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National Geographic Traveler: Piedmont & Northwest Italy, with Turin and the Alps

by Tim Jepson

National Geographic Traveler Piedmont & Northwest Italy begins its tour of the region with an evocative visit to the beautiful baroque city of Turin, site of the 2006 Winter Olympics. It then heads to southern Piedmont with its lush, rolling, vine-covered landscapes, including a stop in the medieval town of Alba. Northeast of Turin, Lake Maggiore and the other lakes offer a mixture of breathtaking scenery and culture that has drawn the rich and famous for centuries. Finally, in the northern mountains, travelers will discover the fabled Valle d’Aosta, a stunning valley featuring fairy-tale castles, Roman remains, and plenty of skiing or hiking. Several detailed sections filled with practical travel information include extensive lists of handpicked hotels and restaurants and insider tips on the best tours. With meticulous maps and lavish photography, the National Geographic Traveler guides ensure exciting and memorable trips.

A Civilized Traveller’s Guide to Turin

by Eugenia Bell

Nestled between the Alps and the Po River, Turin was hailed by Le Corbusier as the most beautifully situated city he’d ever seen, and by Giorgio de Chirico as the “most profound, most enigmatic, most disquieting city not only of Italy, but of the world.” Today Turin, an elegant city of more than a million people, with views of the Alps around every corner, is home to Italy’s most vibrant contemporary art scene, as well as extraordinary architecture, sophisticated shops, and food and wine that are an epicurean’s dream.

Other People’s Trades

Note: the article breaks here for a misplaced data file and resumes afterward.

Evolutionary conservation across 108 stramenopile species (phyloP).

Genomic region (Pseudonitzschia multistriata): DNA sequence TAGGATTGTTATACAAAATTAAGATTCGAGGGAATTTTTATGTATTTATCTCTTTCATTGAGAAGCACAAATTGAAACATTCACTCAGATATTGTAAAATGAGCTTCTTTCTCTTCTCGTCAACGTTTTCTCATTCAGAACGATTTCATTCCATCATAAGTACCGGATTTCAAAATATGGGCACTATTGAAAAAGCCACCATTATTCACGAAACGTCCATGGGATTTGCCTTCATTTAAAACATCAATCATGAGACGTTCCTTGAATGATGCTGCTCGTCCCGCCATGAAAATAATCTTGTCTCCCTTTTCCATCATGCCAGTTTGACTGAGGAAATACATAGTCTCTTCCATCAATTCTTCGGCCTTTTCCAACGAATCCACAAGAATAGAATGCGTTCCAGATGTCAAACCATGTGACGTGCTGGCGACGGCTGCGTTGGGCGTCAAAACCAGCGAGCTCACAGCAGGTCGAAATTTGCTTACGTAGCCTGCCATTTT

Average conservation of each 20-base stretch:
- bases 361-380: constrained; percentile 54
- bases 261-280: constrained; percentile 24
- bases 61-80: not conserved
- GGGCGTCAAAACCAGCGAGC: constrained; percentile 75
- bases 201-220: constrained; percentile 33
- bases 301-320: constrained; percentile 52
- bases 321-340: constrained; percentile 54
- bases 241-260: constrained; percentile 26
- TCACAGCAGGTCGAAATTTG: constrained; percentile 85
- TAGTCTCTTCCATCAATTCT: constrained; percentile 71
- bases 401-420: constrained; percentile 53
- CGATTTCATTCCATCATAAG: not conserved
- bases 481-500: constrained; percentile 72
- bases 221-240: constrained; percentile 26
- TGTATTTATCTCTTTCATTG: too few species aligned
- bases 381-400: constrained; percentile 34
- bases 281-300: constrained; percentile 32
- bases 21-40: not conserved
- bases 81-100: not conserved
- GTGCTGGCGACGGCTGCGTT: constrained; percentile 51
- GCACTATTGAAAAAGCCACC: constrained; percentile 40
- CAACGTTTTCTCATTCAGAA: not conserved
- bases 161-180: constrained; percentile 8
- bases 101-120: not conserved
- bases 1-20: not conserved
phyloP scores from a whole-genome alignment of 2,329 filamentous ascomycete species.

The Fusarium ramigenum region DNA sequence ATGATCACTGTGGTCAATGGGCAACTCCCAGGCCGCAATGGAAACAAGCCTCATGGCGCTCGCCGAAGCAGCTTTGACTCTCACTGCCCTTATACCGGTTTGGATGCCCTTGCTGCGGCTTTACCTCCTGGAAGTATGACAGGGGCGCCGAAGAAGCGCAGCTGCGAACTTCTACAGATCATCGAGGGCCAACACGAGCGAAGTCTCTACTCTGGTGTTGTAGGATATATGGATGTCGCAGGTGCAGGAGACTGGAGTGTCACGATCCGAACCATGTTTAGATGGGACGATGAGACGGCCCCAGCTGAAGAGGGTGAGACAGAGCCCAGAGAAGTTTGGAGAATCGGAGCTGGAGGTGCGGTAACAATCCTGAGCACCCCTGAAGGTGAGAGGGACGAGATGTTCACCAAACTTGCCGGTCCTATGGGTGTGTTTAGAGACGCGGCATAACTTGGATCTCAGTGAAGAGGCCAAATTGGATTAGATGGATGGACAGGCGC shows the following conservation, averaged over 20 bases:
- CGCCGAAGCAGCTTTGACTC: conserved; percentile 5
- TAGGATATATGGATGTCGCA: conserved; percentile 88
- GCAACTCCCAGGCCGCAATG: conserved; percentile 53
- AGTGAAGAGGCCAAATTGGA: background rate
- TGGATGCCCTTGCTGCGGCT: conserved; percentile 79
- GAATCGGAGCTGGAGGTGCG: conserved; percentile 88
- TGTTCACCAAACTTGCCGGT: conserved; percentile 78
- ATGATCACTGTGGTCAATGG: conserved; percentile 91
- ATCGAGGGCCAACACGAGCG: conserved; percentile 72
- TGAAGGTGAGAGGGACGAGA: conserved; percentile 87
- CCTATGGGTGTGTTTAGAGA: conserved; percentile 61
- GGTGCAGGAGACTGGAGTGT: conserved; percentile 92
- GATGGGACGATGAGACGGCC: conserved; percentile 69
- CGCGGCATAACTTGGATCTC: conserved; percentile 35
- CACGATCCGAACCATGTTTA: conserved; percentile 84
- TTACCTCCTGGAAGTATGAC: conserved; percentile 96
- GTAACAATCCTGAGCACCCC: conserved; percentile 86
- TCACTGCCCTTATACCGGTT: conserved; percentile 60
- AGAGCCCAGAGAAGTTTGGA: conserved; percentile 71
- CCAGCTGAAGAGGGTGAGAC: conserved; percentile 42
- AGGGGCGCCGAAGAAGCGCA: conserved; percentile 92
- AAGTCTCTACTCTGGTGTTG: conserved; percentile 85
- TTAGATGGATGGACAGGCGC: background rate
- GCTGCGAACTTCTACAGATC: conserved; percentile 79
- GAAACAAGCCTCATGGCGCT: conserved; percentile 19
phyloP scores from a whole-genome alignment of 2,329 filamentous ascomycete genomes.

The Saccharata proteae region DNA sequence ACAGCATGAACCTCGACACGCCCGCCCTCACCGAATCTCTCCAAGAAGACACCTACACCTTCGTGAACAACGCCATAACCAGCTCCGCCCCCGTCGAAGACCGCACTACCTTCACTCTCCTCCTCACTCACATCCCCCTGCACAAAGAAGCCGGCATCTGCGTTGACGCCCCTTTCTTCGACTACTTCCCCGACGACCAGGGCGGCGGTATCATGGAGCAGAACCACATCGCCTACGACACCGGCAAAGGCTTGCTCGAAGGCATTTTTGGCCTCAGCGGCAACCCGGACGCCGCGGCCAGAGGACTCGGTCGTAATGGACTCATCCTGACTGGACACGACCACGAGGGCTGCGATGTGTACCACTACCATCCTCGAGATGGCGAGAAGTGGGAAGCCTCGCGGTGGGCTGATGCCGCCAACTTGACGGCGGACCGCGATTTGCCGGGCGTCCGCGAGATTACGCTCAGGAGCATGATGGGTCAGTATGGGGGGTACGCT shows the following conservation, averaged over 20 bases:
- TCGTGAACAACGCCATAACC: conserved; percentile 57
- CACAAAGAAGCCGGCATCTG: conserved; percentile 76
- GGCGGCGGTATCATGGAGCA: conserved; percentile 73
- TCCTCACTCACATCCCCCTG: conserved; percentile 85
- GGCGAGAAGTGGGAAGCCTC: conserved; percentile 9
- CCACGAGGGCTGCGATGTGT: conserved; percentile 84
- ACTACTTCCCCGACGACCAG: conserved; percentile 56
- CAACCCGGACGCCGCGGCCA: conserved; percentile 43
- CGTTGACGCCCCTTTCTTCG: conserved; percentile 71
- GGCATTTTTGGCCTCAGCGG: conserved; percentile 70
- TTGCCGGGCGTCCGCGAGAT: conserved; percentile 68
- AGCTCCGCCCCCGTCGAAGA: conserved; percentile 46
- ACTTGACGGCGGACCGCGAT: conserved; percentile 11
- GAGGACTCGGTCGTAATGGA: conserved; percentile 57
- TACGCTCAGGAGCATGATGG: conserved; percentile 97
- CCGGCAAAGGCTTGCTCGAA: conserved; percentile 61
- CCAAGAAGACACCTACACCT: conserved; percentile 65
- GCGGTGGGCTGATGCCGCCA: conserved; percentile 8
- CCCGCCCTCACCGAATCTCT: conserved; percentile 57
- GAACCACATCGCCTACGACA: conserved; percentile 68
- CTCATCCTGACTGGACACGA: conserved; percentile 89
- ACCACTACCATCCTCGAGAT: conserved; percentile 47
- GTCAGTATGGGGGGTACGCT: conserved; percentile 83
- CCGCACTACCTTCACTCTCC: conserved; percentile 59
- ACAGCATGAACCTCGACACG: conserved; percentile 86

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Trained as a chemist in Italy, Levi was deported to Auschwitz in 1944. His experiences in the death camps and his subsequent careers as a chemist, author, and classicist are reflected in this volume of 43 brief, elegant essays on subjects that aroused and amused him: birds, insects, frogs, parasites, pain, sidewalks, Rabelais, imaginary animals, the fear of snakes, qualities common to chess and poetry, children’s games, using a word processor for the first time, going back to school at 60, uncertainty about the future, psychological exams, the language of chemists, obscure writing (German poets Trakl and Celan, both of whom committed suicide). These witty, charming pieces confirm Levi’s position as one of the most gifted writers of our time.

If This Is a Man and The Truce

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With the moral stamina and intellectual pose of a twentieth-century Titan, this slightly built, dutiful, unassuming chemist set out systematically to remember the German hell on earth, steadfastly to think it through, and then to render it comprehensible in lucid, unpretentious prose. He was profoundly in touch with the minutest workings of the most endearing human events and with the most contemptible. Levi was himself a “magically endearing man, the most delicately forceful enchanter I’ve ever known.” – PHILIP ROTH

The Drowned and the Saved

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This book, published months after Italian writer Primo Levi’s apparent suicide, is a small but powerful look at Auschwitz, the hell where Levi was imprisoned during World War II. The book was his third on the subject, following Survival in Auschwitz (1947) and The Reawakening (1963). Removed from the experience by time and age, Levi chose to serve more as an observer of the camp than the passionate young man of his previous work. He writes of “useless violence” inflicted by the guards on prisoners and then concludes the book with a discussion of the Germans who have written to him about their complicity in the event. In all, he tries to make sense of something that – as he knew – made no sense at all.